Page 1:Can A 144 Hz FHD Display For £200 Achieve Gaming Nirvana?
Page 2:Packaging, Physical Layout, And Accessories
Page 3:OSD Setup And Calibrating AOC's G2460PQU
Page 4:Measurement And Calibration Methodology: How We Test
Page 5:Results: Brightness And Contrast
Page 6:Results: Grayscale Tracking And Gamma Response
Page 7:Results: Color Gamut And Performance
Page 8:Results: Viewing Angles And Uniformity
Page 9:Results: Pixel Response, Input Lag, Blur Reduction
Page 10:AOC G2460PQU, Unparalleled Speed and Responsiveness
Results: Color Gamut And Performance
Color gamut is measured using a saturation sweep that samples the six main colors (red, green, blue, cyan, magenta, and yellow) at five saturation levels (20, 40, 60, 80, and 100%). This provides a more realistic view of color accuracy.
In the G2460PQU’s case, calibration has a noticeable effect on gamut accuracy, so we’re showing the before and after results.
Without calibration, the G2460PQU tracks pretty close to the sRGB/Rec.709 standard. The main issues are the over-saturation of blue, and hue errors in magenta and cyan. Hue is usually corrected by a grayscale calibration. But color saturation can only be adjusted using a CMS, which this display does not have. To compensate, AOC decreases luminance for blue and magenta.
Adjusting the RGB sliders and selecting the Gamma 2 preset results in a much better chart.
Blue and magenta are still over-saturated. However, the hue errors are now much smaller. Not only that, luminance is much improved across the board. The resulting drop in Delta E errors is pretty significant. We’d love to have a functioning CMS on every display to achieve even better results, but it’s easy to see how much improvement can be made with a simple grayscale calibration and proper gamma selection.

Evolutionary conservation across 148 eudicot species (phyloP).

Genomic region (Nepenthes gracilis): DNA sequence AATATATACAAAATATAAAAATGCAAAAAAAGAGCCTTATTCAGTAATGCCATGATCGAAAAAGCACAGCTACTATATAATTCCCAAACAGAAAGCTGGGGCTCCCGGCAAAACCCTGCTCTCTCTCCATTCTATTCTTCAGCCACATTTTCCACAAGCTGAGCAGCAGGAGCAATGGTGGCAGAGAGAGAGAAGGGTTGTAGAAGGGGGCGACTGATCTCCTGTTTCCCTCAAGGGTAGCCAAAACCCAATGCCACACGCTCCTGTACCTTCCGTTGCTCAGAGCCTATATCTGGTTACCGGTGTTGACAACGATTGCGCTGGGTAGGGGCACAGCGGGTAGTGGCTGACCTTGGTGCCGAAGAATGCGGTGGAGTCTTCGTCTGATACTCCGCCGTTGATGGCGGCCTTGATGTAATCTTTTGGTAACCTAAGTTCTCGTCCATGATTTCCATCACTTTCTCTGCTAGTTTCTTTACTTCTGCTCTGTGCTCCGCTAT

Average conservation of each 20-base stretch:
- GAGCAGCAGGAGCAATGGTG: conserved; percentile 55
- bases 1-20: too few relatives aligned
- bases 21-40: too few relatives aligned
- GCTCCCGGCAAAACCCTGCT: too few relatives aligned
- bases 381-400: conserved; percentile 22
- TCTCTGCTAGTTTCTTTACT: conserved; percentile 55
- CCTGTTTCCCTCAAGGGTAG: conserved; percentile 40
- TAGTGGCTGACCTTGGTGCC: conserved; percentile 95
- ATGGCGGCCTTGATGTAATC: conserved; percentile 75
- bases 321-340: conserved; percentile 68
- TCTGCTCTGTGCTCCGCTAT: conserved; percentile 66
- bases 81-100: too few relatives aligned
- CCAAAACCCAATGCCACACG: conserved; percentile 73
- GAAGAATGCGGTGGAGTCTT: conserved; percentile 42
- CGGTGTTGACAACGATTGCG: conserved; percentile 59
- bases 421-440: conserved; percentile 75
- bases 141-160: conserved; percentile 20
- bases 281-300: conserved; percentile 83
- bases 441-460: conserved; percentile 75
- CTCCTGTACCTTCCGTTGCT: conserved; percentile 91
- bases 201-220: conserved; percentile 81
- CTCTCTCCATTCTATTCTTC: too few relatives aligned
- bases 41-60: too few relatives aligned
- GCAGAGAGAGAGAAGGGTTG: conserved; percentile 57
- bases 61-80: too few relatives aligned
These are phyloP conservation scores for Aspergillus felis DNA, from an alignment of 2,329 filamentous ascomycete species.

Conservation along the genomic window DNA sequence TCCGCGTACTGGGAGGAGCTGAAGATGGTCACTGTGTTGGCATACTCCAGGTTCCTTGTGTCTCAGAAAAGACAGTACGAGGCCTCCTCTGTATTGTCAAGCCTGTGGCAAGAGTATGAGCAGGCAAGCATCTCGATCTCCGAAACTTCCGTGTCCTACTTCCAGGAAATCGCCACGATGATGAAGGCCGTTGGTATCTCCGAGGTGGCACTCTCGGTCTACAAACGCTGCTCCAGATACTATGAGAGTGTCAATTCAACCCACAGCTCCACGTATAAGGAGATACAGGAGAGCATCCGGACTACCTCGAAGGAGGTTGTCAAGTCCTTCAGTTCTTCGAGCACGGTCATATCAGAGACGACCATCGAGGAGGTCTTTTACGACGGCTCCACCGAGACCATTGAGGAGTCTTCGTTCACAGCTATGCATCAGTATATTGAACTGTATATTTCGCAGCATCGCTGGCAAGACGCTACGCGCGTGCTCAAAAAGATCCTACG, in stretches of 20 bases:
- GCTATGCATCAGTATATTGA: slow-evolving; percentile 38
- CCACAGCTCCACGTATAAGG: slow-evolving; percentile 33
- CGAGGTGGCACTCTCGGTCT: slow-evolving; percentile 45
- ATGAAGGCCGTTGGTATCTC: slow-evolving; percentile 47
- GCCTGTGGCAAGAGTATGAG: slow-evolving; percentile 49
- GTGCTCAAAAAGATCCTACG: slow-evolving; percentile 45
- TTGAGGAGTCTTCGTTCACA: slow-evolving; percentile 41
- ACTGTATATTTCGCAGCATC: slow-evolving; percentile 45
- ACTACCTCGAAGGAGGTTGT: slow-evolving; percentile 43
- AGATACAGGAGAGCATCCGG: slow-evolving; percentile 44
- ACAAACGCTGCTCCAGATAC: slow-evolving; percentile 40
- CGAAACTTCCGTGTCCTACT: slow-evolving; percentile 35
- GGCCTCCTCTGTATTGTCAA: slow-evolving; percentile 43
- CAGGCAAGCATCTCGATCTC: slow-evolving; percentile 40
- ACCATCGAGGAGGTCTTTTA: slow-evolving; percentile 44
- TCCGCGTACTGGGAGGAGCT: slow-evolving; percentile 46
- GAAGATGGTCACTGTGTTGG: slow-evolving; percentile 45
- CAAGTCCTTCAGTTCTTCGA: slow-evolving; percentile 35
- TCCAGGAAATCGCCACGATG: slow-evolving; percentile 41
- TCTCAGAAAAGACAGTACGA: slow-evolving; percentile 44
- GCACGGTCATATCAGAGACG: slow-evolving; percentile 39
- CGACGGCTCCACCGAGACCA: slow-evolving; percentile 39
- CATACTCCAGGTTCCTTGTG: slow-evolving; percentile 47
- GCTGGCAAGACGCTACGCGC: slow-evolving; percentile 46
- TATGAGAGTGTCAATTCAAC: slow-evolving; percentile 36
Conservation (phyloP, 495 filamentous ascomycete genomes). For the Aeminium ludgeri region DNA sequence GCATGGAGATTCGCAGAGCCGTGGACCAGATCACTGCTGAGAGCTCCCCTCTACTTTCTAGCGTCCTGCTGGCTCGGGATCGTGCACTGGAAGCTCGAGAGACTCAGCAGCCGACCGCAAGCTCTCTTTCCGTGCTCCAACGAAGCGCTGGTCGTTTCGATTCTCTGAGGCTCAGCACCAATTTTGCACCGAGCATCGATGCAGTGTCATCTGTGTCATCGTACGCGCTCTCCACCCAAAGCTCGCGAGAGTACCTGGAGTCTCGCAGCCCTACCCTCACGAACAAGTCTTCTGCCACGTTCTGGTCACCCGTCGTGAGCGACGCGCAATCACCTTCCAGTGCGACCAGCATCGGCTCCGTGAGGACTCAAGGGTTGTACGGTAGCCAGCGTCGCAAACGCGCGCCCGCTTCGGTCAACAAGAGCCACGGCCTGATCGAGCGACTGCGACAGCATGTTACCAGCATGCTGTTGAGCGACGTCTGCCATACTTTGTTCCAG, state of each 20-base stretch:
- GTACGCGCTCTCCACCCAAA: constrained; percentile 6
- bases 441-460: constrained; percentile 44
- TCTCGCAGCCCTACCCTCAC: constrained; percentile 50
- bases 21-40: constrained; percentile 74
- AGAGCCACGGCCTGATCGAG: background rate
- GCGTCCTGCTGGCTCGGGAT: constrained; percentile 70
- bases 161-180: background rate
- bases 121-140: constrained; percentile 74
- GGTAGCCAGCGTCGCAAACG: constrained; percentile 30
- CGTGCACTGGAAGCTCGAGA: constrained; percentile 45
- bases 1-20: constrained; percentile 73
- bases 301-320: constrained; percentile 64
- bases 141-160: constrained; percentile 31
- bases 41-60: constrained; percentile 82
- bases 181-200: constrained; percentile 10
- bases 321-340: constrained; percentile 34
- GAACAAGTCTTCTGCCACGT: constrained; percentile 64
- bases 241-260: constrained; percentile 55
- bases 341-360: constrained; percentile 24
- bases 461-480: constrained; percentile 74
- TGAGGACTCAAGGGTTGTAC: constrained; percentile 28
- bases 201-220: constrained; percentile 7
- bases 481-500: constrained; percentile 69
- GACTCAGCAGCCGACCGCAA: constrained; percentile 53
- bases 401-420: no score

Now we return to the comparison group.
The G2460PQU’s average color error is a low 2.00 Delta E. That's not good enough to pierce the rarified space of professional displays. It does beat the other two 144 Hz screens in our group, though. BenQ’s RL2460HT almost qualifies as an over-achiever, posting results as good as some very expensive factory-calibrated monitors.
Gamut Volume: Adobe RGB 1998 And sRGB
There are basically two categories of displays in use today: those that conform to the sRGB/Rec. 709 standard like HDTVs, and wide-gamut panels that show as much as 100 percent of the Adobe RGB 1998 spec. We use Gamutvision to calculate the gamut volume, based on an ICC profile created from our actual measurements.
The AOC comes within a whisker of filling the complete sRGB gamut volume. If it weren’t for slight discrepancies in magenta and green, it would render that last four percent easily. Given our results, we consider the G2460PQU an excellent choice for gaming, video content, or productivity. You can edit photos, too, if the wider Adobe RGB 1998 gamut isn’t necessary.
- Can A 144 Hz FHD Display For £200 Achieve Gaming Nirvana?
- Packaging, Physical Layout, And Accessories
- OSD Setup And Calibrating AOC's G2460PQU
- Measurement And Calibration Methodology: How We Test
- Results: Brightness And Contrast
- Results: Grayscale Tracking And Gamma Response
- Results: Color Gamut And Performance
- Results: Viewing Angles And Uniformity
- Results: Pixel Response, Input Lag, Blur Reduction
- AOC G2460PQU, Unparalleled Speed and Responsiveness